Now more than ever, Central Alabama is finding new ways to stay connected. Everything from classes and meetings to graduations and weddings are moving online, reminding us that socially distant doesn’t have to mean socially isolated. For many United Way of Central Alabama (UWCA) partner agencies, volunteer opportunities are going virtual, too — just ask Big Brothers Big Sisters of Greater Birmingham.
Just as many other organizations, Big Brothers Big Sisters (BBBS) has had to quickly evolve in response to the effects of the COVID-19 pandemic. The longtime UWCA partner agency pairs school-age-children (commonly referred to as “littles”) with adult mentors (known as “bigs”). Many of these duos are facilitated through schools or afterschool programs, so they were obviously impacted by the closure of schools.
“Because they met in person, they didn’t always have each other’s contact information,” said Anna Harris, Chief Development Officer at BBBS. “So that became our main focus: getting everyone connected. Once we had done that, we started thinking, ‘Okay, what do we do besides talk on the phone?’”
The organization took the opportunity to be innovative on social media by hosting virtual story hours
featuring local celebrities, including Mayor Randall Woodfin, WVTM-13 Anchor Brittany Decker and even UWCA President and CEO Drew Langloh! Additionally, the “bigs” have upped their social-distancing socializing game as well, with mentors creating fun video-conference projects for their mentees, such as scavenger hunts or even gardening.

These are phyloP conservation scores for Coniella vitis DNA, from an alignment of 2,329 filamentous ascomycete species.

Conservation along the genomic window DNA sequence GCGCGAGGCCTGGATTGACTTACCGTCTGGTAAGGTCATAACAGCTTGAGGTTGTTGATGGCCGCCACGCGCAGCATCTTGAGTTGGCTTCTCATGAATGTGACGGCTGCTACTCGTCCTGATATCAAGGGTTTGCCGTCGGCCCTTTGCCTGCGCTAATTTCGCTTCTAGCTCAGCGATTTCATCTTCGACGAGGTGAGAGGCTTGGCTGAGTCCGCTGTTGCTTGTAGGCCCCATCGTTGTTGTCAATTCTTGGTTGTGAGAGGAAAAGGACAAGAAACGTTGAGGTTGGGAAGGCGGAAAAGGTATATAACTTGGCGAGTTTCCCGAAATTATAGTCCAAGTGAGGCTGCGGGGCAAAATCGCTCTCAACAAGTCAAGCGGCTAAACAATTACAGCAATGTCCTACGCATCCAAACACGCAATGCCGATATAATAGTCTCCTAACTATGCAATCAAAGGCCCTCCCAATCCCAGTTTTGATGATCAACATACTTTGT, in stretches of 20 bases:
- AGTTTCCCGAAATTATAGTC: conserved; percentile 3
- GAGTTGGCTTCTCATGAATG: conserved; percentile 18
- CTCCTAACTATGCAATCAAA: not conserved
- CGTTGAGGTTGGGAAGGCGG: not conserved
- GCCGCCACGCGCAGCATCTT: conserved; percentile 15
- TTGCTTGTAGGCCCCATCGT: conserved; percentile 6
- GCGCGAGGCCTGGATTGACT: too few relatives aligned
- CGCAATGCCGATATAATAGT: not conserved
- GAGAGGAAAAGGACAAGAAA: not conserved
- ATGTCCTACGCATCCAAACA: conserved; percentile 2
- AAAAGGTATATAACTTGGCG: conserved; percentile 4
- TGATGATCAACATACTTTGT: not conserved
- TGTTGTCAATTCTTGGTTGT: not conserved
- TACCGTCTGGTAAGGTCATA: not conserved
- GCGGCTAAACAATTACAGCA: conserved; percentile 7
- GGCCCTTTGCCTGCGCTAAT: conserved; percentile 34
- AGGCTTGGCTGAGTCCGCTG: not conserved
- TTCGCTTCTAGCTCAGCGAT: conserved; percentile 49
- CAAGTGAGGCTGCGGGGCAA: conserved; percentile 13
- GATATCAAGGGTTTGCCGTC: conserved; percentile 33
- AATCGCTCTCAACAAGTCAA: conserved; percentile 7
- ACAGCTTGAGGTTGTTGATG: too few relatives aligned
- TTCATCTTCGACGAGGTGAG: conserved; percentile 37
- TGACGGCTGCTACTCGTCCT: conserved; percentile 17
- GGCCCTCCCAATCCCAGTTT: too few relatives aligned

“We want the littles and their parents to know that just because we can’t meet one-on-one in person doesn’t mean we’ve taken our hands off the wheel and disappeared,” said Harris. “We’re still here.”
With about 130 unmatched littles, the team at BBBS was faced with a particularly hard challenge. Much of the rigorous volunteering process, such as in-person sessions and home visits, cannot be completed due to social-distancing guidelines. As with other aspects of the program, however, they’ve used this time as an opportunity to innovate.
“We’re allowing new matches to participate in our new E-Mentoring Program,” said Harris. “Everything is online. It’s something we’d planned to do for a while because it gives volunteers the chance to get involved with less of a time commitment.”
Throughout the community, organizations are getting creative to keep us connected through these unprecedented times. You can learn more about the Big Brothers Big Sisters E-Mentoring Program on their website, or browse other remote volunteer opportunities, including making postcards for healthcare workers and seniors, on INVOLVE, UWCA’s online volunteer platform.